Legendary Pictures Lands Rights to Dune

BIV

I'm Biv Dick Black, the Over Poster.
Apr 22, 2002
79,420
27,776
898
Seattle
#1
Dune: Warcraft Producers Legendary Pictures Land Movie Rights

It’s time to explore some desert planets.
By Alex Gilyadov

Warcraft producer Legendary Pictures has acquired the rights to Frank Herbert’s best-selling sci-fi novel, Dune.

According to Variety, the production company was able to get the rights from Herbert’s estate. The agreement allows Legendary Pictures to develop both film and TV projects, and will be produced by Cale Boyter, Thomas Tull, and Mary Parent.

Dune is set in the distant future where a desert planet, Arrakis, is the sole producer of a valuable resource sought after by noble families. The story explores political and religious themes, and follows protagonist Paul Atreides and his quest to restore his family’s control of the desert planet.


David Lynch's 1984 Dune film.

Director David Lynch adapted Herbert’s novel in a 1984 film starring Kyle MacLachlan. The movie was a box office and critical flop, but has since become a cult favorite. The Sci-Fi Channel, as it was called at the time, produced two Dune TV miniseries in 2000 and 2003, with the latter based on two of Herbert's book sequels (Herbert wrote five sequels in total).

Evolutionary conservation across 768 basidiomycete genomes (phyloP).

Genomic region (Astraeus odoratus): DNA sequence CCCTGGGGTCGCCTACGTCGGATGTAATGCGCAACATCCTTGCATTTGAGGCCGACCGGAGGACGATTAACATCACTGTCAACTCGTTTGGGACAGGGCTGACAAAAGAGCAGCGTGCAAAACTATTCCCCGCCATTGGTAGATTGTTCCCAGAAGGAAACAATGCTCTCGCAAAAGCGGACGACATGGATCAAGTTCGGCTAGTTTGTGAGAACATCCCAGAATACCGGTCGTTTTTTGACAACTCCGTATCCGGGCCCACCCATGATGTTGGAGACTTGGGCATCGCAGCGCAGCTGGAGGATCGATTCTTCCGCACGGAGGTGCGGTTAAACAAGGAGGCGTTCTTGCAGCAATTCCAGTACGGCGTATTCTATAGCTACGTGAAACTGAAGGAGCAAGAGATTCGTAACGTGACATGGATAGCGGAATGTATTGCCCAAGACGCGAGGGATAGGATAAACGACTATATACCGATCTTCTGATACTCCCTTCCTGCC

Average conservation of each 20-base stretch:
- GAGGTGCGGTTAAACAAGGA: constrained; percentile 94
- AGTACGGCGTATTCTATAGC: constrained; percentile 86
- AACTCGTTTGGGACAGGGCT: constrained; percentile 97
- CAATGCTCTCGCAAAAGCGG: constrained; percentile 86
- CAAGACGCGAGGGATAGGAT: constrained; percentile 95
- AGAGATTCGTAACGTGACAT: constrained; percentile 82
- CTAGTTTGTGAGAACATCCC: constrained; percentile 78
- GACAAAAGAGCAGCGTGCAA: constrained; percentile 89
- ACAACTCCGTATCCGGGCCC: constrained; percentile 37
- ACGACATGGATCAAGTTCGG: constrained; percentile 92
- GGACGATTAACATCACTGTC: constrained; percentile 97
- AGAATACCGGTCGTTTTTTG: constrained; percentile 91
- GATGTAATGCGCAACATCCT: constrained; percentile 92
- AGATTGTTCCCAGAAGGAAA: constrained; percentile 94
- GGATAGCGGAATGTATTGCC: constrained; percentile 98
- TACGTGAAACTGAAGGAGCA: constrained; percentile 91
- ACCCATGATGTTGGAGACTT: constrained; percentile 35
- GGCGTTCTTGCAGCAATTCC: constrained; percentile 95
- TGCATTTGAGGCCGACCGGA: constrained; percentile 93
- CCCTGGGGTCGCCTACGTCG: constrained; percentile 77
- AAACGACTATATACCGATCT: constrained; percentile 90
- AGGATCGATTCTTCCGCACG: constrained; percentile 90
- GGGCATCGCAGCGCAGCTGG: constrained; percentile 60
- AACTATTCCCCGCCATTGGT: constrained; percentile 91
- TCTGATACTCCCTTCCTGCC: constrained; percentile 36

Many other attempts have been made to film Dune over the years, with the most recent being Paramount Pictures' acquisition of the rights in 2008. Peter Berg was hired to direct the film, but he dropped out and was replaced by Pierre Morel in 2010. That film never materialized.
 

SOS

Is alive.
Wackbag Staff
Aug 14, 2000
48,315
8,909
1,038
USA
#2
I am happy that this is happening.
 

Neon

ネオン
Donator
Mar 23, 2008
51,826
18,547
513
Kingdom of Charis
#3
Legendary Scores Film Rights To “Dune”



Legendary Entertainment has acquired the film and television motion picture rights to Frank Herbert’s “Dune” novel series from the late author’s estate.

The agreement allows for the development and production of possible film and TV projects for a global audience with all works to include Thomas Tull, Mary Parent, Cale Boyter, Brian Herbert, Byron Merritt and Kim Herbert as executive producers.

Set in the distant future, the original novel follows Paul Atreides whose noble family accepts control of the desert planet Arrakis. As the only planet capable of producing the highly valuable resource, control of Arrakis is highly contested amongst the noble families.

When Paul and his family are betrayed, the story explores themes of politics, religion, and man’s relationship to nature as Paul leads a rebellion to restore his family’s control of Arrakis.

The work has previously been adapted for the screen twice – as a 1984 film directed by David Lynch starring Kyle MacLachlan, and a 2000 TV mini-series starring Alec Newman. Acclaimed filmmaker Alejandro Jodorowsky attempted to do a ten-hour feature adaptation in the mid-1970s that never took off, while Peter Berg and Pierre Morel were linked to another failed attempt at a film between 2008 and 2010.

Source: Legendary
 

Neon

ネオン
Donator
Mar 23, 2008
51,826
18,547
513
Kingdom of Charis
#4
I've been saying for a long time that I can't believe this hasn't happened already. It's so ripe for a big budget proper adaptation. The two previous ones each had problems and it's fertile ground for a giant franchise hit.
 

Voodoo Ben

You gotta wash your ass